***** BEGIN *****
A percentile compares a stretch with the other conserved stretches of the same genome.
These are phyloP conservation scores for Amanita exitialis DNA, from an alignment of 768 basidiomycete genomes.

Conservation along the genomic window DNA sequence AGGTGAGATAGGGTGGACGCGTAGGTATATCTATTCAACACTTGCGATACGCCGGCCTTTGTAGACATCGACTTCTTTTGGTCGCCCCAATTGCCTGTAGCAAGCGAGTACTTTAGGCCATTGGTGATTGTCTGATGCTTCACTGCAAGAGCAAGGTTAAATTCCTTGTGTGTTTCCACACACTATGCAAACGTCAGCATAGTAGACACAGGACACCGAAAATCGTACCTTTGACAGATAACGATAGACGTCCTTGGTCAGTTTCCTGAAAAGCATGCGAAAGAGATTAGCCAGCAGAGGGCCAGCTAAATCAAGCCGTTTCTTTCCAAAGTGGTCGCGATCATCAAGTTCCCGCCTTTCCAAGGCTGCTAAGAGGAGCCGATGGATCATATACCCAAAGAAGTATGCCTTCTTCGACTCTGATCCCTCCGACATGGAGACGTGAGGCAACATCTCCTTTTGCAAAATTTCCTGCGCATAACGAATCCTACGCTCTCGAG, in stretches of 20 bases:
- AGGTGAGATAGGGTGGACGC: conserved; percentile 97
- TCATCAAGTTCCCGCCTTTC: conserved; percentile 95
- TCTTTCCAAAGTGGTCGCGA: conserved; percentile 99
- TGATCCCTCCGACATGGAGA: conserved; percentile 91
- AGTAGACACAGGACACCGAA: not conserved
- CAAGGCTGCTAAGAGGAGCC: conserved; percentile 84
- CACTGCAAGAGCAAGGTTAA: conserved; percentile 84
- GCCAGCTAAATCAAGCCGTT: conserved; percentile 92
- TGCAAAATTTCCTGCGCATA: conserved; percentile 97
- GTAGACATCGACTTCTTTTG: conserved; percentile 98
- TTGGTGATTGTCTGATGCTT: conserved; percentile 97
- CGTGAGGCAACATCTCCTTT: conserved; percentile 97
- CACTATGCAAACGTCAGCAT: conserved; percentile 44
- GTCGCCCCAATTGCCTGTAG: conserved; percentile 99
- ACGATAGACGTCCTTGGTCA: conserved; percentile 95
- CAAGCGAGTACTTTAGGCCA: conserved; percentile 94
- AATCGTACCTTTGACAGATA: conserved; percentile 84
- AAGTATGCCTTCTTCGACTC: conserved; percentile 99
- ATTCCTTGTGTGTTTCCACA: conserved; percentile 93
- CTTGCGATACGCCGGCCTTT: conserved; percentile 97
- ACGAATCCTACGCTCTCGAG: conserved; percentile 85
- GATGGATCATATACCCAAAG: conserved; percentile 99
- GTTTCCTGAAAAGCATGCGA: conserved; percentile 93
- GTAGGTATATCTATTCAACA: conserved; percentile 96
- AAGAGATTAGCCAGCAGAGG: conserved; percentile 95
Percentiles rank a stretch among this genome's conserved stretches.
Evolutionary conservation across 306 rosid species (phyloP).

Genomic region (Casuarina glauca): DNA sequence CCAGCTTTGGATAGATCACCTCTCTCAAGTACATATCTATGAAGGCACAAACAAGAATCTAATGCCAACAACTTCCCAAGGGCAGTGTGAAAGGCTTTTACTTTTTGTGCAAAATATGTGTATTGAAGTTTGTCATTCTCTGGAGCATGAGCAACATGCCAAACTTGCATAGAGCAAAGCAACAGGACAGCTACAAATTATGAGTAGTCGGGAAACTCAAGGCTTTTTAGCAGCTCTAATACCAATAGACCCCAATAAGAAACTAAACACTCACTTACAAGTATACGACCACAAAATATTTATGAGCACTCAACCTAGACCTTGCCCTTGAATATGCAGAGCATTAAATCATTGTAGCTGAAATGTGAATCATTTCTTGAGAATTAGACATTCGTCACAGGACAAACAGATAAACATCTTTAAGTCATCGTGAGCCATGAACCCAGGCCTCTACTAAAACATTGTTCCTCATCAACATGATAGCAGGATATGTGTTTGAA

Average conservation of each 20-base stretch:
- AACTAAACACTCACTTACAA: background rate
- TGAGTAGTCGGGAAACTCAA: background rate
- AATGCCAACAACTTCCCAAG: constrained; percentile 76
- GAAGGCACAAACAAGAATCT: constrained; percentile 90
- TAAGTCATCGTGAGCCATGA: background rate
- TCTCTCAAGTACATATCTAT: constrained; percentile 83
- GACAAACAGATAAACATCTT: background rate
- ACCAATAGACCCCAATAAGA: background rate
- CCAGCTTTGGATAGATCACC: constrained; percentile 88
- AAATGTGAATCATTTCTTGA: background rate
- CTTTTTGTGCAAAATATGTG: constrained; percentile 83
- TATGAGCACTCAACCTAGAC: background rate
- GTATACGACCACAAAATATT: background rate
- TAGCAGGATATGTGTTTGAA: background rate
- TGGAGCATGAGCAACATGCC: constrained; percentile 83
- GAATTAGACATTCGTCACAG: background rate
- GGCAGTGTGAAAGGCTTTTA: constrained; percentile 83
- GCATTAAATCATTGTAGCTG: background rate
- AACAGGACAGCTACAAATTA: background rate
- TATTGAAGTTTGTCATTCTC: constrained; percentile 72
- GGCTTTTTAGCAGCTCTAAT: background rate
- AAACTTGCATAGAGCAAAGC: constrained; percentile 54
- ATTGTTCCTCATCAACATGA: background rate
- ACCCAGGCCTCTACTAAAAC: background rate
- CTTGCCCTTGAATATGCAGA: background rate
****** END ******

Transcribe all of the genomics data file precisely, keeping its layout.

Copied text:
A percentile compares a stretch with the other conserved stretches of the same genome.
These are phyloP conservation scores for Amanita exitialis DNA, from an alignment of 768 basidiomycete genomes.

Conservation along the genomic window DNA sequence AGGTGAGATAGGGTGGACGCGTAGGTATATCTATTCAACACTTGCGATACGCCGGCCTTTGTAGACATCGACTTCTTTTGGTCGCCCCAATTGCCTGTAGCAAGCGAGTACTTTAGGCCATTGGTGATTGTCTGATGCTTCACTGCAAGAGCAAGGTTAAATTCCTTGTGTGTTTCCACACACTATGCAAACGTCAGCATAGTAGACACAGGACACCGAAAATCGTACCTTTGACAGATAACGATAGACGTCCTTGGTCAGTTTCCTGAAAAGCATGCGAAAGAGATTAGCCAGCAGAGGGCCAGCTAAATCAAGCCGTTTCTTTCCAAAGTGGTCGCGATCATCAAGTTCCCGCCTTTCCAAGGCTGCTAAGAGGAGCCGATGGATCATATACCCAAAGAAGTATGCCTTCTTCGACTCTGATCCCTCCGACATGGAGACGTGAGGCAACATCTCCTTTTGCAAAATTTCCTGCGCATAACGAATCCTACGCTCTCGAG, in stretches of 20 bases:
- AGGTGAGATAGGGTGGACGC: conserved; percentile 97
- TCATCAAGTTCCCGCCTTTC: conserved; percentile 95
- TCTTTCCAAAGTGGTCGCGA: conserved; percentile 99
- TGATCCCTCCGACATGGAGA: conserved; percentile 91
- AGTAGACACAGGACACCGAA: not conserved
- CAAGGCTGCTAAGAGGAGCC: conserved; percentile 84
- CACTGCAAGAGCAAGGTTAA: conserved; percentile 84
- GCCAGCTAAATCAAGCCGTT: conserved; percentile 92
- TGCAAAATTTCCTGCGCATA: conserved; percentile 97
- GTAGACATCGACTTCTTTTG: conserved; percentile 98
- TTGGTGATTGTCTGATGCTT: conserved; percentile 97
- CGTGAGGCAACATCTCCTTT: conserved; percentile 97
- CACTATGCAAACGTCAGCAT: conserved; percentile 44
- GTCGCCCCAATTGCCTGTAG: conserved; percentile 99
- ACGATAGACGTCCTTGGTCA: conserved; percentile 95
- CAAGCGAGTACTTTAGGCCA: conserved; percentile 94
- AATCGTACCTTTGACAGATA: conserved; percentile 84
- AAGTATGCCTTCTTCGACTC: conserved; percentile 99
- ATTCCTTGTGTGTTTCCACA: conserved; percentile 93
- CTTGCGATACGCCGGCCTTT: conserved; percentile 97
- ACGAATCCTACGCTCTCGAG: conserved; percentile 85
- GATGGATCATATACCCAAAG: conserved; percentile 99
- GTTTCCTGAAAAGCATGCGA: conserved; percentile 93
- GTAGGTATATCTATTCAACA: conserved; percentile 96
- AAGAGATTAGCCAGCAGAGG: conserved; percentile 95
Percentiles rank a stretch among this genome's conserved stretches.
Evolutionary conservation across 306 rosid species (phyloP).

Genomic region (Casuarina glauca): DNA sequence CCAGCTTTGGATAGATCACCTCTCTCAAGTACATATCTATGAAGGCACAAACAAGAATCTAATGCCAACAACTTCCCAAGGGCAGTGTGAAAGGCTTTTACTTTTTGTGCAAAATATGTGTATTGAAGTTTGTCATTCTCTGGAGCATGAGCAACATGCCAAACTTGCATAGAGCAAAGCAACAGGACAGCTACAAATTATGAGTAGTCGGGAAACTCAAGGCTTTTTAGCAGCTCTAATACCAATAGACCCCAATAAGAAACTAAACACTCACTTACAAGTATACGACCACAAAATATTTATGAGCACTCAACCTAGACCTTGCCCTTGAATATGCAGAGCATTAAATCATTGTAGCTGAAATGTGAATCATTTCTTGAGAATTAGACATTCGTCACAGGACAAACAGATAAACATCTTTAAGTCATCGTGAGCCATGAACCCAGGCCTCTACTAAAACATTGTTCCTCATCAACATGATAGCAGGATATGTGTTTGAA

Average conservation of each 20-base stretch:
- AACTAAACACTCACTTACAA: background rate
- TGAGTAGTCGGGAAACTCAA: background rate
- AATGCCAACAACTTCCCAAG: constrained; percentile 76
- GAAGGCACAAACAAGAATCT: constrained; percentile 90
- TAAGTCATCGTGAGCCATGA: background rate
- TCTCTCAAGTACATATCTAT: constrained; percentile 83
- GACAAACAGATAAACATCTT: background rate
- ACCAATAGACCCCAATAAGA: background rate
- CCAGCTTTGGATAGATCACC: constrained; percentile 88
- AAATGTGAATCATTTCTTGA: background rate
- CTTTTTGTGCAAAATATGTG: constrained; percentile 83
- TATGAGCACTCAACCTAGAC: background rate
- GTATACGACCACAAAATATT: background rate
- TAGCAGGATATGTGTTTGAA: background rate
- TGGAGCATGAGCAACATGCC: constrained; percentile 83
- GAATTAGACATTCGTCACAG: background rate
- GGCAGTGTGAAAGGCTTTTA: constrained; percentile 83
- GCATTAAATCATTGTAGCTG: background rate
- AACAGGACAGCTACAAATTA: background rate
- TATTGAAGTTTGTCATTCTC: constrained; percentile 72
- GGCTTTTTAGCAGCTCTAAT: background rate
- AAACTTGCATAGAGCAAAGC: constrained; percentile 54
- ATTGTTCCTCATCAACATGA: background rate
- ACCCAGGCCTCTACTAAAAC: background rate
- CTTGCCCTTGAATATGCAGA: background rate